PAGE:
|My first installation of SSD is still running in XP. 5(?) years ago? Still fast, but filling up the 120GB…|Knowing Willie's propensity to still be using Windows XP, I would be concerned that the XP OS does not have any built-in functionality for the TRIM command set for SSD's. TRIM helps to keep the NAND memory inside SSD's from wearing out prematurely. As I recall, using modern SSD's with XP or older OS's requires you to somehow manually execute TRIM commands on the SSD from time to time to prevent premature failure… however, I wouldn't expect this type of failure to be abrupt, and total. I would simply expect the worn out bits of NAND to stop being able to be written to. So… no real solution here… just some comments from my brain… I've not used a SSD with anything older than Windows 7, and have thusfar had amazing results over many years of constant use. Brian Gullikson, CBRE 98.5 KTIS-FM | Faith 900 KTIS Life 97.3 KDNW | Faith 90.5 KDNI Chief Engineer 3003 Snelling Ave. North KTIS, KDNW, KDNI St. Paul, MN 55113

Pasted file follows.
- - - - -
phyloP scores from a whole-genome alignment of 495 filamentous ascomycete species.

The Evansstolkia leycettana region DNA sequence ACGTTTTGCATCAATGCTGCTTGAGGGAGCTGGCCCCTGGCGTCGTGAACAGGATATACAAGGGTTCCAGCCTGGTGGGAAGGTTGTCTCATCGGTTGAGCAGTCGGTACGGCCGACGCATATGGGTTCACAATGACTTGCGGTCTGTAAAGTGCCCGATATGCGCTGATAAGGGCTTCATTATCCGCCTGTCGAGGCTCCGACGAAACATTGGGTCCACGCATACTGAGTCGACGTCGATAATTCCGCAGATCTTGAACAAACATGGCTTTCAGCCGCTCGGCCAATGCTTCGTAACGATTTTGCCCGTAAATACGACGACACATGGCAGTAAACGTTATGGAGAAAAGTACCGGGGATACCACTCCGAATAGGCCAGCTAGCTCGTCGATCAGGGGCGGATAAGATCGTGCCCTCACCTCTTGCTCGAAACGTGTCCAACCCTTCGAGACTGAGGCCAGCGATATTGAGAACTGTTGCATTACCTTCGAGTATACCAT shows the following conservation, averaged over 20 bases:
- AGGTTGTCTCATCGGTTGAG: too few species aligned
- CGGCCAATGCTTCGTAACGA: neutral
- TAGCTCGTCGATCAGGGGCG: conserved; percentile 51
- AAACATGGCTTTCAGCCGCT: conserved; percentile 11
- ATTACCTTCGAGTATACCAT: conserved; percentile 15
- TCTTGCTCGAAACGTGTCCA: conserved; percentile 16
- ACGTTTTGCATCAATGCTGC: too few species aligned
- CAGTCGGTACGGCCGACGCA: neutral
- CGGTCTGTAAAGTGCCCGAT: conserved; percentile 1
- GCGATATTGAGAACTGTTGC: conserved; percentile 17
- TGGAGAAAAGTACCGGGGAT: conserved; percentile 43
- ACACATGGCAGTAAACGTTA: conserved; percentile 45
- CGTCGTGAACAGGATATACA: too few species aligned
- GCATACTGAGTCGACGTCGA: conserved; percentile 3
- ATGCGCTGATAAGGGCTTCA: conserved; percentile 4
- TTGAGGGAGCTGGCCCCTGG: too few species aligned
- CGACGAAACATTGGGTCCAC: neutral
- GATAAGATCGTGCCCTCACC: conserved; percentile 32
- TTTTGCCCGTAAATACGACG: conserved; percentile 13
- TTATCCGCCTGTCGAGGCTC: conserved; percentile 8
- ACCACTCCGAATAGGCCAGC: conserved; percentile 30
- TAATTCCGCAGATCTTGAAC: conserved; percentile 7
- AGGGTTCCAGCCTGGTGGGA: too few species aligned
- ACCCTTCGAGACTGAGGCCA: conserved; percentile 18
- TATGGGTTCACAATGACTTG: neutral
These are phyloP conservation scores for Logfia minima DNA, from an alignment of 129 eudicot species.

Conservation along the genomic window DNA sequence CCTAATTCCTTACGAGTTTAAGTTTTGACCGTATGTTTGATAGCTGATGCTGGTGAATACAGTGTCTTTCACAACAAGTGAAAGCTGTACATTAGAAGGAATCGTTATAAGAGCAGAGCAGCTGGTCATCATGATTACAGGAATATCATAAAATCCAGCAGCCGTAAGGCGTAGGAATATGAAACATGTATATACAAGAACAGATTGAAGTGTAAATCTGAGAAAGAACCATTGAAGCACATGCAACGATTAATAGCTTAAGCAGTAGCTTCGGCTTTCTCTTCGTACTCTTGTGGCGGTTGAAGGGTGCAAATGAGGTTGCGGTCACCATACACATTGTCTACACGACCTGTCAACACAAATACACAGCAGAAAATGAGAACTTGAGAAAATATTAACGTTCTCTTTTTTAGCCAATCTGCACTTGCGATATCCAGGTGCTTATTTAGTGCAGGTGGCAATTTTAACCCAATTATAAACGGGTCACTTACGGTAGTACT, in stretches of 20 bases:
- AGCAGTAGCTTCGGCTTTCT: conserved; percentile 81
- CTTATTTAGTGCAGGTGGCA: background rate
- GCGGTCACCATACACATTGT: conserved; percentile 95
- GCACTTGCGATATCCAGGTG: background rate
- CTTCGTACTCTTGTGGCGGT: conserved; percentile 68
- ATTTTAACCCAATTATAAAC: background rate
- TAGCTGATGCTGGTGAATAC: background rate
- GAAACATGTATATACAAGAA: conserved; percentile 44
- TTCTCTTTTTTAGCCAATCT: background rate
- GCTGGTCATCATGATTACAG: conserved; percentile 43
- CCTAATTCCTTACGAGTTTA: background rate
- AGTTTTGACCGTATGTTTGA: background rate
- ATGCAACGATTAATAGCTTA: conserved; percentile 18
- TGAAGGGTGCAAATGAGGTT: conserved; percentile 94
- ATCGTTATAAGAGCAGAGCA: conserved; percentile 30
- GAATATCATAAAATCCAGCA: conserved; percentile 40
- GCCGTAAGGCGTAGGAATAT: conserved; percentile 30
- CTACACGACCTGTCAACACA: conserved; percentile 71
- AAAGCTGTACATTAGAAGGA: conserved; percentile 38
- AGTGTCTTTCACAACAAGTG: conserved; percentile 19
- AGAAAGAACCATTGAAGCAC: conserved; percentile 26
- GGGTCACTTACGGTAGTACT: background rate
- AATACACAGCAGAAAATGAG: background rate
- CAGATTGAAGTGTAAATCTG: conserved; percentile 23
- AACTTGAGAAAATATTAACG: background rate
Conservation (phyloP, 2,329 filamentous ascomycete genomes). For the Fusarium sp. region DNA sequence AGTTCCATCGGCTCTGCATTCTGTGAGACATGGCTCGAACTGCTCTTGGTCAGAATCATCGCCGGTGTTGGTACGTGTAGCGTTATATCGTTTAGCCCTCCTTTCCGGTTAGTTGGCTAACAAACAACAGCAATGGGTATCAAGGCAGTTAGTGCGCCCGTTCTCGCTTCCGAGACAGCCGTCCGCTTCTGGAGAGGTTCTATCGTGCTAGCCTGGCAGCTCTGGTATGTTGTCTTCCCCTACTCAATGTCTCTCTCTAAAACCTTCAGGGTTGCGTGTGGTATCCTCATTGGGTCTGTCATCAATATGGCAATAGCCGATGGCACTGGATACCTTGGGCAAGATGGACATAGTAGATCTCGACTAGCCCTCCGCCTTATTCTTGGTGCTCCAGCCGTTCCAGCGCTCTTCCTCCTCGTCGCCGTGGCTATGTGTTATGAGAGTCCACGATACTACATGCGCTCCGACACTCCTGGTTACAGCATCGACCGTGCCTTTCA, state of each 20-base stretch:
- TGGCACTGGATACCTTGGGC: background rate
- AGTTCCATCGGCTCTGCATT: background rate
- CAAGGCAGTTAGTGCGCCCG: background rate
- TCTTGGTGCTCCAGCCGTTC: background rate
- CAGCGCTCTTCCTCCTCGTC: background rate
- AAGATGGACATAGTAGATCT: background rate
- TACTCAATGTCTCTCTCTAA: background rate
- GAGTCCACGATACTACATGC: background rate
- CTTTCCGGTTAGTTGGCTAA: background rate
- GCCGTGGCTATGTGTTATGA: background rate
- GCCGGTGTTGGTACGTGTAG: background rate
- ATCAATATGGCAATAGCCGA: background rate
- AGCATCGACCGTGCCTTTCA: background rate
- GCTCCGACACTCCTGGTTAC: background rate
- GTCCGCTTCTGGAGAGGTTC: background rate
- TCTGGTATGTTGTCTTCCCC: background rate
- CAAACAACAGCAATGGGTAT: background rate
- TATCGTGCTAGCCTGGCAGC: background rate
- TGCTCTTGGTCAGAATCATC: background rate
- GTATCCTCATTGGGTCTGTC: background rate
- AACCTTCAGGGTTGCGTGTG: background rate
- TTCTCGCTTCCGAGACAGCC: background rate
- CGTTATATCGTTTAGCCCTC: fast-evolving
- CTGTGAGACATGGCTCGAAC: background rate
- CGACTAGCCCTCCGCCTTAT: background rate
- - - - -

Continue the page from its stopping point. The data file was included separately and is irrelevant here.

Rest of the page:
I've now seen another "sudden, total, and without warning" failure of a new SSD. (Both in computers I have at home.)
When I say "No warning", I mean it was running one moment, then the next, BSOD! In both cases, the drive utterly "disappeared", and no attempt to access it works... USB external adapter, move to another machine, etc. It is utterly and completely DEAD!
How many others have seen this kind of dramatic and sudden death? Both drives in this scenario were 60 Gig, and were less than 30% full.
One of the drives, I took apart to see if perhaps a cap had exploded, or there was any sign of heat stress, etc... but no, it looked absolutely pristine.
Thankfully, I have backups! This kind of failure just bumps-up the urgency of making backups more often!